The Acting American Representative to the French Committee of National Liberation at Algiers ( Chapin ) to the Secretary of State
[Received February 12—2:20 a.m.]
454. Since the despatch of my 429 February 9, 11 p.m.,20 anticipation that US recognition of the French Committee of National Liberation as a provisional government is just around the corner has greatly increased and admittedly the number of articles summarized in the local press from the American press tend to substantiate French optimism. The Secretary’s statement to the press that French affairs are being actively considered in the White House and the announcement that the President is to speak at the ceremony of turning over a destroyer to the French naval authorities21 are all taken as signs of immediately impending favorable developments in the situation. Today I was greeted by Queuille, a leading member of the Committee, with the statement that according to French advices things were going extremely well in Washington and in my hearing he replied to a question put by another Frenchman that he supposed recognition would be forthcoming within a week or two.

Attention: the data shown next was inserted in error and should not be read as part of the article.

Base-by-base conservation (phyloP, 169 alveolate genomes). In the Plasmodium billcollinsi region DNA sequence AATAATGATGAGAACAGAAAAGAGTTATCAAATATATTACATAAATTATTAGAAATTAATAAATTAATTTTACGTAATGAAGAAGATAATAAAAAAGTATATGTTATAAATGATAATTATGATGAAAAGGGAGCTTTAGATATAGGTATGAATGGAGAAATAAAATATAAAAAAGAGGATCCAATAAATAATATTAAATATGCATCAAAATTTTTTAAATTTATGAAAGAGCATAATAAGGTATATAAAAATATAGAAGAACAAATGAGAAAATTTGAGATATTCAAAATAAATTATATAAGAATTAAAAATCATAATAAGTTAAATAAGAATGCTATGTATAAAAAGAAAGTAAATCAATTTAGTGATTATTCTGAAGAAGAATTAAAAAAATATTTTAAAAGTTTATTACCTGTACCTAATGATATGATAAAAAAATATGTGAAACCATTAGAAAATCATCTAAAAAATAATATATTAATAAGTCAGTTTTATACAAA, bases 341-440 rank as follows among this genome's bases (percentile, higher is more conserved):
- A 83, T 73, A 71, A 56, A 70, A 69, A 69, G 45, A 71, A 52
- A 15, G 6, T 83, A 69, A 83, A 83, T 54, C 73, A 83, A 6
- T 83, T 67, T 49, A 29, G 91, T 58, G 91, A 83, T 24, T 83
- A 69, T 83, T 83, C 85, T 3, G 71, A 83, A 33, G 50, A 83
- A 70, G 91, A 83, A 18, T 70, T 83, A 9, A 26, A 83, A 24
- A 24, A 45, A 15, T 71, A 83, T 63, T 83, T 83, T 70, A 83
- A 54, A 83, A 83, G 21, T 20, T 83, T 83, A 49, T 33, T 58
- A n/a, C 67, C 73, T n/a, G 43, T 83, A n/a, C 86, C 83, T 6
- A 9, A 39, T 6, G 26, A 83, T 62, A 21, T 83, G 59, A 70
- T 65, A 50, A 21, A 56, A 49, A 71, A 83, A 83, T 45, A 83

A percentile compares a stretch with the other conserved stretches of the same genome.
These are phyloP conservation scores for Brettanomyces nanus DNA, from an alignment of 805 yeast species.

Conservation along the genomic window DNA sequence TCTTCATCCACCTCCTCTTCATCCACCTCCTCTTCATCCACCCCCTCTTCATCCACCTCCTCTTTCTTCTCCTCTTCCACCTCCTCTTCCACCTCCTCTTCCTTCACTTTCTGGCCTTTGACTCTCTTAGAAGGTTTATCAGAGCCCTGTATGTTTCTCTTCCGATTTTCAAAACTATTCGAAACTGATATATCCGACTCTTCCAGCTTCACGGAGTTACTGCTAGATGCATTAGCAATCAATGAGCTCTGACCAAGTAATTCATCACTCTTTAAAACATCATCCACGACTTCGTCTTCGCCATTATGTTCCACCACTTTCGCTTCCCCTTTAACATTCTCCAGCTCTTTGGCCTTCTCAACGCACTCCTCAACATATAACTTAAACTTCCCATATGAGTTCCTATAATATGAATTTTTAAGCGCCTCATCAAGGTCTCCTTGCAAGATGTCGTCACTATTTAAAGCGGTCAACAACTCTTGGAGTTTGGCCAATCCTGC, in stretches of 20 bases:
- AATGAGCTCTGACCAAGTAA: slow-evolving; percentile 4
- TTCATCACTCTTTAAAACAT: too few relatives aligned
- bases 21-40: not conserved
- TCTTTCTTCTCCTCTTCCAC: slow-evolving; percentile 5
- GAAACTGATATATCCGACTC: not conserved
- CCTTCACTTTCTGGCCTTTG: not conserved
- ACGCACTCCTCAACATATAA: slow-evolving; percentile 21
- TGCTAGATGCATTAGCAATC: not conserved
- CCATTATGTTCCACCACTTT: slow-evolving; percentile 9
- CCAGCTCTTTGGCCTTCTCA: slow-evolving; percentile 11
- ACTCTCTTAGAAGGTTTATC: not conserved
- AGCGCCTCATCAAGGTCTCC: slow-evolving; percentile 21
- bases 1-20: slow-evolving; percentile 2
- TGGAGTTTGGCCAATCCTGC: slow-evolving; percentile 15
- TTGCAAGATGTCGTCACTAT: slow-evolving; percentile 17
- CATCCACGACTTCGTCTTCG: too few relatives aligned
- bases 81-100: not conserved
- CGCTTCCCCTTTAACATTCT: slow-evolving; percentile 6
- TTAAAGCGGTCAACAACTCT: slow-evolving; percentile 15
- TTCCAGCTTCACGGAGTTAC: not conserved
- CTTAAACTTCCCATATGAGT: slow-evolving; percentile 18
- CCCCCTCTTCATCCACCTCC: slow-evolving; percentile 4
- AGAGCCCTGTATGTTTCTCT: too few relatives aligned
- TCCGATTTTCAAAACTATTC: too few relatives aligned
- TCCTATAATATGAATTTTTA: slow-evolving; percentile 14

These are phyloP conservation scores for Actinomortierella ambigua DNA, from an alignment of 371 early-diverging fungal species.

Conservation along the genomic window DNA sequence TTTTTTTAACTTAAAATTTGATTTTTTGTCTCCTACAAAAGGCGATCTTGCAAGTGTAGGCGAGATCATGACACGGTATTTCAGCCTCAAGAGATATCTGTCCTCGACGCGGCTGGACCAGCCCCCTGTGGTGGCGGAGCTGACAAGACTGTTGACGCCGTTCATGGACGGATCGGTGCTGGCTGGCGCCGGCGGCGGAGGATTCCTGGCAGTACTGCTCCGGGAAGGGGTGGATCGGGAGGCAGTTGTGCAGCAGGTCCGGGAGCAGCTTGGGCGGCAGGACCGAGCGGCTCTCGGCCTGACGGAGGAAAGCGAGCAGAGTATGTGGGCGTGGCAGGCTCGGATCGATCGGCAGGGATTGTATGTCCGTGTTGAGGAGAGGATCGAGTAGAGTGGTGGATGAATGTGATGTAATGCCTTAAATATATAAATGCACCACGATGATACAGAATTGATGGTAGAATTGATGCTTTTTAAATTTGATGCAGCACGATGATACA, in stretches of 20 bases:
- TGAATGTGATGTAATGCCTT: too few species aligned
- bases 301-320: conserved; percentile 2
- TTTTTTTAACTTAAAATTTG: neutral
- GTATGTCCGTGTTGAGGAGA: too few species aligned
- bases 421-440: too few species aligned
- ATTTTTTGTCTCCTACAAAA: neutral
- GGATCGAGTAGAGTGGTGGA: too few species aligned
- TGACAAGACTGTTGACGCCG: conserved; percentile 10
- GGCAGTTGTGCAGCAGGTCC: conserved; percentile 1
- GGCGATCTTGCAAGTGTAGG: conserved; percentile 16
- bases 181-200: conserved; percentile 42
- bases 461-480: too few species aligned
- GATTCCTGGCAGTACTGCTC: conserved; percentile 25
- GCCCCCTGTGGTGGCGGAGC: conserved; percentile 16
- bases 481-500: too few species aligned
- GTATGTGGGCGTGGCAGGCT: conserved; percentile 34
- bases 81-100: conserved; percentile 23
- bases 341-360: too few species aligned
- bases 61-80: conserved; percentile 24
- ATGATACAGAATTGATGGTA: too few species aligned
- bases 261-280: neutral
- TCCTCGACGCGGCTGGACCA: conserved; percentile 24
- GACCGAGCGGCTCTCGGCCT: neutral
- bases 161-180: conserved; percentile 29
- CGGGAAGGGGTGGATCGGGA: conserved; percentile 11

In the absence of any information from the Department, I have naturally refrained from any comment, although I have felt it wise on several occasions as when talking to Queuille to give a friendly warning against exaggeration of news from Washington.
I have the impression, although I would find it difficult to produce any concrete evidence therefor, that the British civil and military authorities here are giving some encouragement to the belief of the French officials that an increased recognition is to be extended to the Committee. At any rate these authorities are cultivating de Gaulle and de Lattre far more assiduously than was the case some months ago.
I should be grateful for any instructions that the Department can give me for my guidance.